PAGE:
Tips for Camping

Ready to spend some time in the great outdoors? Here are a few tips to get the maximum benefits:

  1. Ditch the artificial light: The studies all noted the biggest benefit from camping away from all artificial light, including flashlights. Stick to natural light sources like a campfire, candles, and natural lanterns to avoid the bright LED flashlights.
  2. Cook natural foods: Don’t use camping as an excuse to eat marshmallows (unless they’re made like this, of course 😉 ) and other junk food. Campfires are wonderful for roasting natural foods like meat, vegetables, and even fruit. (My kids love roasted apples on the campfire.)
  3. Stay for the long haul: The studies all showed the most benefits from three or more days of camping. Plan a week long family trip once a year and enjoy all of the benefits!
  4. Get good gear: Few things are worse than being caught in a tent that leaks during a rainstorm. Invest in some good camping gear and it will last for years.

Ways to Get (Some) of the Benefits of  Camping While at Home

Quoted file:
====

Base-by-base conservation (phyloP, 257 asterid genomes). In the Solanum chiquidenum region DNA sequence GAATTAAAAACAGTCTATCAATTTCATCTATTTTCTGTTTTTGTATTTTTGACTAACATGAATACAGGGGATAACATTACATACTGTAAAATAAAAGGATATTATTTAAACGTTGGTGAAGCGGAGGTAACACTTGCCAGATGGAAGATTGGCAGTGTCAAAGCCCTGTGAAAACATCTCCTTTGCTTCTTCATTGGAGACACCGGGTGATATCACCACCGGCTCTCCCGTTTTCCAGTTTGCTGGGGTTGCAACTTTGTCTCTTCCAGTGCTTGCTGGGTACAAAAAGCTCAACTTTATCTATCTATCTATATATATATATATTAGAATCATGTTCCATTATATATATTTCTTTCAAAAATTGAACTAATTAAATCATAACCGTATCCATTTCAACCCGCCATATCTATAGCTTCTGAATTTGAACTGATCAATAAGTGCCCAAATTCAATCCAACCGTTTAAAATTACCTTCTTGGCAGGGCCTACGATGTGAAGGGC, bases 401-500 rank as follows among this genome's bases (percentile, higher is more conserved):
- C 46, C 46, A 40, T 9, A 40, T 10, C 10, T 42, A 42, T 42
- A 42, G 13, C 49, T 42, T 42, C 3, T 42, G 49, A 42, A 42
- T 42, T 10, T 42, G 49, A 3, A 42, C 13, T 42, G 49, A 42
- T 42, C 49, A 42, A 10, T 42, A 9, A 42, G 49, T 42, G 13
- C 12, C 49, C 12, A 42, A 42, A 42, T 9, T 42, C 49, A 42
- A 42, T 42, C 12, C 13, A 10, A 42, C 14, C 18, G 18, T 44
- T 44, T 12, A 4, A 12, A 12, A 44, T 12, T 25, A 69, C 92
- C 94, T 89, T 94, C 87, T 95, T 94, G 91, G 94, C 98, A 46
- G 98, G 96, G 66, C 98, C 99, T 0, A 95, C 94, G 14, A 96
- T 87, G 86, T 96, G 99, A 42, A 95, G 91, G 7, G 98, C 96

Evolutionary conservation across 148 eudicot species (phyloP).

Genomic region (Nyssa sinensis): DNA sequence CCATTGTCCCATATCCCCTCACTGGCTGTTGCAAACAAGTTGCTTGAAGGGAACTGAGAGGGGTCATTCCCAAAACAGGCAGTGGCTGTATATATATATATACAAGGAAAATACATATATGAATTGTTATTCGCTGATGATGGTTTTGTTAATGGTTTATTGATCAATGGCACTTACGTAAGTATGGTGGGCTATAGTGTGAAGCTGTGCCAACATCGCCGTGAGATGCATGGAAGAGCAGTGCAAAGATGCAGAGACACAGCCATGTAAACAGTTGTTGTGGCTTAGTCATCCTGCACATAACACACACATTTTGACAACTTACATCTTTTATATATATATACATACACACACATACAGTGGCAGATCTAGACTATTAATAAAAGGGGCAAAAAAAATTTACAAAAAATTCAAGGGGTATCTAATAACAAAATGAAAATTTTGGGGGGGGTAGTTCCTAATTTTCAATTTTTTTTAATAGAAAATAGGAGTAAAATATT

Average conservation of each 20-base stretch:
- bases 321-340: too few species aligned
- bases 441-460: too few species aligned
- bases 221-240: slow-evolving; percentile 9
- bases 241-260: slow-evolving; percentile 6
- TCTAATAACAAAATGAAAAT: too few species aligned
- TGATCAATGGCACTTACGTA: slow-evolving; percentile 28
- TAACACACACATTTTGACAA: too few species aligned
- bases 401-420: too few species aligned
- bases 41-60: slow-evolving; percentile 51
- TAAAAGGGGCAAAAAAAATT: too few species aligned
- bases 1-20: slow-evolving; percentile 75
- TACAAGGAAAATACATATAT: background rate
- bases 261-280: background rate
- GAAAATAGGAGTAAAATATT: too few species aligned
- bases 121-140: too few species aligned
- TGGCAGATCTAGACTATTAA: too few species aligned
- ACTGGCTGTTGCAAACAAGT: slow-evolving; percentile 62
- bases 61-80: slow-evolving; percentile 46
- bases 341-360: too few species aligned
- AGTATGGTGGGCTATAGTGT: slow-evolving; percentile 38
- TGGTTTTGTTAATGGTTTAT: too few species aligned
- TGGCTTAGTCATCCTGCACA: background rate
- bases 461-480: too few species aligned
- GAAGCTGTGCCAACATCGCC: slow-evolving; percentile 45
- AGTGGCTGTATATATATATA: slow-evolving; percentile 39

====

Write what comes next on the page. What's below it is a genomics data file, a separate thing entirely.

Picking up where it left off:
Despite all of the benefits, I know a few people who adamantly refuse to camp and even hate the idea of braving the great outdoors! If a team of wild horses couldn’t tear you away from the comforts of home, there are a few things you can do to get some of the benefits while at home.

What do you think? Are you the next Bear Grylls? Or anti-outdoors? Share below!



Article: Could Camping Help Your Insomnia?
Study: Entrainment of the Human Circadian Clock to the Natural Light-Dark Cycle

Camping can help reset circadian rhythm by removing artificial light. The abundance of fresh air also helps improve sleep and other health markers.

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Reader Comments

  1. My husband and I love to camp. We are newly retired and spent 7 weeks in our motor home this winter. Sleeping in a tent on the ground isn’t so fun in your mid-60’s! We will make an effort to use candles for evening light instead of the rv lights. What else would you suggest? I think you said ‘natural’ lighting. We love campfires also. So relaxing but most nights it was too cold even with a fire and we played cards or games inside and needed light. I love your website Katie! Thank you!

  2. You mentioned natural lanterns. What do you mean?

    • Ones that use fire and not LED or blue spectrums of light. We have an old one that my parents had when I was young that is kerosene.